Sunday, October 26, 2014
At the end of September, I went to Chicago to attend the wedding of good friends. The wedding was on the roof top garden of The Public Hotel located on the Gold Coast just a few blocks north of all that shopping along Michigan Avenue. The wedding was in the evening and it gave me a perfect opportunity to capture a sunset shot across the Chicago skyline. What a fantastic view!
The hotel is the home of the infamous Pump Room, a gathering point for the rich and famous of the 40's, 50's, and 60's. The hotel restaurant has retained the name but, the decor has changed dramatically. I had dinner here a year ago when I was in Chicago and I can assure you that the food was excellent and the service fantastic. I snapped the above photo in the late afternoon before the dinner crowd had arrived. On the lower level of the hotel there are two walls of photographs, floor to ceiling, of the many celebrities that dined at the Pump Room during it's hey-day back when the hotel was called The Ambassador East.
The above photo shows the bar of the Pump Room. I love that minimalist look.
There is a Wikipedia history of the Pump Room that lists some of the many famous people who frequented the place. Just click the link.
Sunday, October 12, 2014
Back in January I posted about my visit to Highgate Cemetery on my last visit to London. You can see that post here. In order to get to Highgate Cemetery I had to take the tube to the Archway station and then take a bus up the hill two stops and get off at Waterlow Park. Then a walk through the park led me right to the entrance of the cemetery. I didn't expect that the park would be such an inspiration for photo taking but, it was.
Along the path, I passed beautiful trees, some of them decked out in brilliant fall colors.
Next, I saw a gorgeous pond reflecting those same fall colors and serving as home to several types of water birds. I learned that the pond is fed by a natural spring that gave this area a water supply back in the 16th Century when the rich and famous discovered this area and built grand homes here. The park itself incorporates some of the gardens from those old homes into the park area. It is said that the gentry were attracted here by the clean air and the views looking over the city of London. If I close my eyes, I can imagine a very hazy view with many chimneys piercing the sky and all spewing coal and wood smoke. The air up here must have been far superior.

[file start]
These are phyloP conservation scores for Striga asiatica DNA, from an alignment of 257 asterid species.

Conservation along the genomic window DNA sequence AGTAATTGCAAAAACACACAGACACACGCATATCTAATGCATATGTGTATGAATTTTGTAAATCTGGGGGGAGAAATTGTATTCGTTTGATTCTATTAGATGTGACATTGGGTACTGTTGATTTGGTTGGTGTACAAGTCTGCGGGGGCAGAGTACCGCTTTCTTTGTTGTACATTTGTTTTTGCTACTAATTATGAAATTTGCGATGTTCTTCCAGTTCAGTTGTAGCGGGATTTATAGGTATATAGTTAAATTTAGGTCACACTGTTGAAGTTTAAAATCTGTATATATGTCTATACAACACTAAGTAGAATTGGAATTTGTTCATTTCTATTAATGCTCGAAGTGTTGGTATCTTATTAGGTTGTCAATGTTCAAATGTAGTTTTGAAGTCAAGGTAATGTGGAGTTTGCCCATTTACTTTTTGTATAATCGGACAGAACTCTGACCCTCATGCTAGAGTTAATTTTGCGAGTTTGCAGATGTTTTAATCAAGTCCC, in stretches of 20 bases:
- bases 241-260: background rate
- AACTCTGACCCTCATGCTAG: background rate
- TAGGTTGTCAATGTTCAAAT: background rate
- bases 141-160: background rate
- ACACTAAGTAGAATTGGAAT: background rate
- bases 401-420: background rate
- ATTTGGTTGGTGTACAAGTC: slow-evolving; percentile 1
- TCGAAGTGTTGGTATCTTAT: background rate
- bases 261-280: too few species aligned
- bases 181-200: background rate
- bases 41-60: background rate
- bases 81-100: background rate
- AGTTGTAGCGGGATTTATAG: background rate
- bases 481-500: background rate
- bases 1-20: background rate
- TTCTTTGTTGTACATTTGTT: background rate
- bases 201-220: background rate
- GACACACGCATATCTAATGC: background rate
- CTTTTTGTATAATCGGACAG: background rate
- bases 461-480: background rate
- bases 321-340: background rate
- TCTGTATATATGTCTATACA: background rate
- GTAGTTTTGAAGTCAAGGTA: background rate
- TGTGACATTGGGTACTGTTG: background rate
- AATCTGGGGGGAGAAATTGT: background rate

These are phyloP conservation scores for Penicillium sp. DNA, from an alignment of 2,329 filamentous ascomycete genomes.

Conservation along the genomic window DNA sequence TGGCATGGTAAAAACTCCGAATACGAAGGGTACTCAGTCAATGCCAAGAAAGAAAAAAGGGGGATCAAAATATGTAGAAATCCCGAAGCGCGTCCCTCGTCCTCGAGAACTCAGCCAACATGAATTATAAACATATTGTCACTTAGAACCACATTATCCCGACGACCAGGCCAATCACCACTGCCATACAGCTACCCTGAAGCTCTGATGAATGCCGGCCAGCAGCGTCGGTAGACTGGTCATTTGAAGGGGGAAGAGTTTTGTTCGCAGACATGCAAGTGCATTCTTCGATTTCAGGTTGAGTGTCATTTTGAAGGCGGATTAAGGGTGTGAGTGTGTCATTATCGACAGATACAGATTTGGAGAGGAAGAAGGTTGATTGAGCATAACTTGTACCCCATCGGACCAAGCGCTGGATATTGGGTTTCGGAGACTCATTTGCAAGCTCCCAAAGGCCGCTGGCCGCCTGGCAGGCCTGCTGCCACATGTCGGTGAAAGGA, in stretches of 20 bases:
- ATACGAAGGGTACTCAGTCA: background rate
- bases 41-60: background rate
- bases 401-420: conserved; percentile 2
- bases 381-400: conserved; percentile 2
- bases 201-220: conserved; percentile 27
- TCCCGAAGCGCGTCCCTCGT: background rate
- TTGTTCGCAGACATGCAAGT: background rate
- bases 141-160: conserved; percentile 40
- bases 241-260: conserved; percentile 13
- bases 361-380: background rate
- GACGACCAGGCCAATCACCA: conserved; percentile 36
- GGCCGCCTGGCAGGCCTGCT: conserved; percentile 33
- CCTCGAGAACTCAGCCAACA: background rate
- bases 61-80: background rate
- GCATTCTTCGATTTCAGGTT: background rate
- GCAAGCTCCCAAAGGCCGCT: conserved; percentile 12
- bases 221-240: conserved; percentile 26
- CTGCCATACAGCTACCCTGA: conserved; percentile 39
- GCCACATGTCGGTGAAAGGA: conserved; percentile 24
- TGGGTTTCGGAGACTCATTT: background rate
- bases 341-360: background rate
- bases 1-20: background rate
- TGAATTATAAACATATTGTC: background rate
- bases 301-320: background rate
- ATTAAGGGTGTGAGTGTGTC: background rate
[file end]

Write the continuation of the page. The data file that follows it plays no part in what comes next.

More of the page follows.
The walk through this park was extremely pleasant and there were many people out enjoying a stroll in the park with their families and pets.
As I rounded a curve in the path, I could see the entrance to Highgate Cemetery looming large at the end of the path. After my tour of the the old part of the cemetery, I was actually looking forward to a more leisurely stroll back through this beautiful and quiet park.
Sunday, October 5, 2014
The Wedding Cake House in Kennebunk Maine is said to be the most photographed house in the state of Maine. It's official name is The George W. Bourne House and it was built in 1825 by Bourne who was a shipbuilder. Bourne spent most of his life adding the the embellishments of this house and it's those embellishments that have given it the name Wedding Cake House. It's still a private residence but, it was opened to the public once back in 2005 as a fund raiser for Hurricane Katrina relief. I was only passing through Kennebunk back in the late 90's, but this house caught my eye and I had to turn around and go back to get a photo.